But this response won't fly. The theory purports to give us insight into the creative process and the value of art as a creative accomplishment. If only minor features of a work are the result of well-defined creative intentions, the ability of the theory to explain the major features of art works would be undermined. Zangwill needs the stronger claim that the main aesthetic features of artworks are the result of an intentional process, and that seems not to be necessarily the case.
Nevertheless, Zangwill is right that there are some intentions involved even in those cases in which chance plays a role. My aimless, experimental picking on the guitar was motivated by the intention to create a song with aesthetic value. What I would deny is that such a process necessarily presupposes insight into how sounds are to create that aesthetic value. Thus, a viable creative theory requires a more plausible account of creativity. Yet Zangwill's approach is in the right direction. If a work exemplifying creativity is an accomplishment of the artist, then that accomplishment must reflect something about the artist's intention, vision, or point of view. Random acts of creativity would seem not to do that.
Zangwill's view aside, the most widely held philosophical definition of creativity holds that creativity “is the capacity to produce things that are original and valuable.” (See Berys Gaut's useful summary here) This second condition, that a work must be valuable to count as genuinely creative is necessary to rule out frivolous novelty or creative nonsense, neither of which would count as an accomplishment. Yet this seems to also rule out creative violence and other creative acts that would lack value yet intuitively would exhibit creativity. It might be nice if we could define evil out of the pantheon of creative acts but evil is always a stubborn thing that resists wishful thinking. The first condition, originality, is also problematic. The creativity embodied in a work is not diminished by the fact that someone, somewhere created something similar assuming that the second work is not a copy or excessively derivative. Creativity is at least in part about the process through which something is created—it is not exclusively about its relationship to other works. Originality and creativity are both valuable in the arts but should not be collapsed. Thus, this widely accepted definition is not promising.
I don't have a fully fleshed out theory of creativity in my pocket but I will gesture in the direction of where we should look for one. Creativity is a capacity, a disposition, and thus something like a quality of character possessed by people. Aside from the fact that we enjoy their creations, what is it we admire about creative people? To put it in the vernacular, we admire their ability to “think outside the box”, i.e. to be relatively less constrained by norms, habits, and conventions than the average person, at least within the boundaries of some sphere of activity. (I don't think that in order to be creative one must be in general unconventional, but only unconventional within a domain.)
There are two components to this capacity. One is the ability to have creative thoughts—an imagination that ranges broadly and deeply outside the conventional range. But the second is the willingness to nurture this imaginative ability and go with its results. Creativity involves a kind of receptivity, an openness to what is new, atypical or unconventional and a willingness to be affected by it. I said above that we value art because individual works are accomplishments and raised the issue that, if creative acts are often the result of unconscious processes and chance occurrences, these would not be an accomplishment of the artist since they were not intended. But what the artist can take credit for is nurturing this receptivity and honing its products into an artistic vision. Receptivity, making oneself available for the unconventional, requires a certain kind of attention and energy that can be enhanced or suppressed, and the lives of creative people often involve resistance to external and internally imposed attempts to stifle imagination. There is self-overcoming and the hurdling of obstacles involved in a disposition to be creative even when such a capacity comes naturally. Furthermore, and perhaps more importantly for the issue of intention, creative people must take the results of their mysterious unconventionality and shape it into something intelligible. Ultimately it is that work, that shaping into intelligibility, which constitutes the artist's vision and the accomplishment. Aimless noodling on the guitar or experimental brush strokes, however inventive they may be, are not yet works of art. They need to be worked on until they acquire intelligibility and aesthetic character. The spark of insight that constitutes the creativity may not be intentional but the deployment of the idea will be. The intention may occur downstream from the creative idea but it is no less a part of the process of creation represented by the finished work.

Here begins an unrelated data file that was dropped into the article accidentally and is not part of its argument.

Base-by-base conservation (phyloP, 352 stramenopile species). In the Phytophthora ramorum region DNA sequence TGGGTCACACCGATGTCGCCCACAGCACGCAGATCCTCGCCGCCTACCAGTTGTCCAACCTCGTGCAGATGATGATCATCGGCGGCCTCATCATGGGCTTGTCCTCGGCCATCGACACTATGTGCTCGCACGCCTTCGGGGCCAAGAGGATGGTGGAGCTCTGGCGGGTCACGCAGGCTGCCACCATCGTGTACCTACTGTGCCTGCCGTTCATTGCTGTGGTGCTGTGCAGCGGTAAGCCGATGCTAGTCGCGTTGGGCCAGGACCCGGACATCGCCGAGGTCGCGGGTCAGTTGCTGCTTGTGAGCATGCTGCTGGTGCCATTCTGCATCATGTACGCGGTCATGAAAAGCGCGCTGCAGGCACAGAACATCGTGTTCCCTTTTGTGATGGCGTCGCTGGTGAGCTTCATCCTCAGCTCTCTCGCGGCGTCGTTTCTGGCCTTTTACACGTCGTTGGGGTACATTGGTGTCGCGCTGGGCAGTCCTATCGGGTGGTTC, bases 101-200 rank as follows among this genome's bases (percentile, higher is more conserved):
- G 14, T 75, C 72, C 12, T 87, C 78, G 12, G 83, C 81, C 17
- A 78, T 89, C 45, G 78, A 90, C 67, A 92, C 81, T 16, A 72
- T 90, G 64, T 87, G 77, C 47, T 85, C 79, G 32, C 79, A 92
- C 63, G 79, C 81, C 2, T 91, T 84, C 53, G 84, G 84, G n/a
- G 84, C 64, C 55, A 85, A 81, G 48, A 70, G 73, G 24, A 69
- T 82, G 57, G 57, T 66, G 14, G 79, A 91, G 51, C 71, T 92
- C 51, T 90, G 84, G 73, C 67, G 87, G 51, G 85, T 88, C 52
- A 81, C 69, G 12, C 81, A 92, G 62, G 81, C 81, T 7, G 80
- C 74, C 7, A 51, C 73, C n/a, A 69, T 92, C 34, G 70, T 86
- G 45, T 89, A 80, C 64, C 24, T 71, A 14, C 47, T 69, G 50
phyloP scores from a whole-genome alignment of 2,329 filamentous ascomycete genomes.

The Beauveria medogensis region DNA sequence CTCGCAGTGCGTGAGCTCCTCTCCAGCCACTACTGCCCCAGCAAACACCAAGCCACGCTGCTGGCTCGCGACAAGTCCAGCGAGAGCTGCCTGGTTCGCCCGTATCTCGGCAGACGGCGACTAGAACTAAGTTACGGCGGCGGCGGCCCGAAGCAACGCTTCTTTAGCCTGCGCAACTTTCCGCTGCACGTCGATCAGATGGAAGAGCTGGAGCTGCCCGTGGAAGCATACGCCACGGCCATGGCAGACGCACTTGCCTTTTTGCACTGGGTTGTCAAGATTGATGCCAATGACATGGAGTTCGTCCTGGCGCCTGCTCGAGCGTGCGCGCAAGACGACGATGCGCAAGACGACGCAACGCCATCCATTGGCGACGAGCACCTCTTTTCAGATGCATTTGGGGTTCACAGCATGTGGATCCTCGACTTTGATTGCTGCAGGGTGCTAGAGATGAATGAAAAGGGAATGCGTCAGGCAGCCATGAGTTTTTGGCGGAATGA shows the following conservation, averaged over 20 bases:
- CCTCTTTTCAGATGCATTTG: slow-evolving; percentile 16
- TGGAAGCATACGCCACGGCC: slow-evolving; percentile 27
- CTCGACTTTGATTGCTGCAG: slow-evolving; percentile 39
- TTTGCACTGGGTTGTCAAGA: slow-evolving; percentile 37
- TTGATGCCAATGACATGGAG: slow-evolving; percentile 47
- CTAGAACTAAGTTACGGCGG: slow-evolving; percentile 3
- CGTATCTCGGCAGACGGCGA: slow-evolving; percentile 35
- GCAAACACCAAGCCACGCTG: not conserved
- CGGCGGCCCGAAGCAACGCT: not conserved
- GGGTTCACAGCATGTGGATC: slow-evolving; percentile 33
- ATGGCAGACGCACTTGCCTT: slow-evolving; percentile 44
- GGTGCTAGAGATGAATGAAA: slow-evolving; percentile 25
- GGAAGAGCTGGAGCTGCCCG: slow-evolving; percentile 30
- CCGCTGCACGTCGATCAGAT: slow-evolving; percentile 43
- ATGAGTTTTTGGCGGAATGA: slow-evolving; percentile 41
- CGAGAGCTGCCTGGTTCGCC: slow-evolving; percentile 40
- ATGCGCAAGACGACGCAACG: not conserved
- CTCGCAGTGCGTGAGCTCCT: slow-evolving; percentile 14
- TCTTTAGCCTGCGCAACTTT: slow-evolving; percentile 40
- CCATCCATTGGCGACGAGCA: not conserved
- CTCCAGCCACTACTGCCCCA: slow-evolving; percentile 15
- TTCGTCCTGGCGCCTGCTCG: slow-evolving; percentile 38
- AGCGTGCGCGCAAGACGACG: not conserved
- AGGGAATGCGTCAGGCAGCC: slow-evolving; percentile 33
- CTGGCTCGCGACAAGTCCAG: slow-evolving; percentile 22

This may be what Zangwill had in mind. In shaping their artistic media in order to make their idea intelligible the artist is manipulating non-aesthetic properties of sound, line, or color to bring out the aesthetic properties available in the creative insight. If this is what Zangwill intended, the creative theory can be rescued by paying more fine grained attention to the creative process.
For more on aesthetics, especially the aesthetics of food and wine, visit Edible Arts or consult American Foodie: Taste, Art and the Cultural Revolution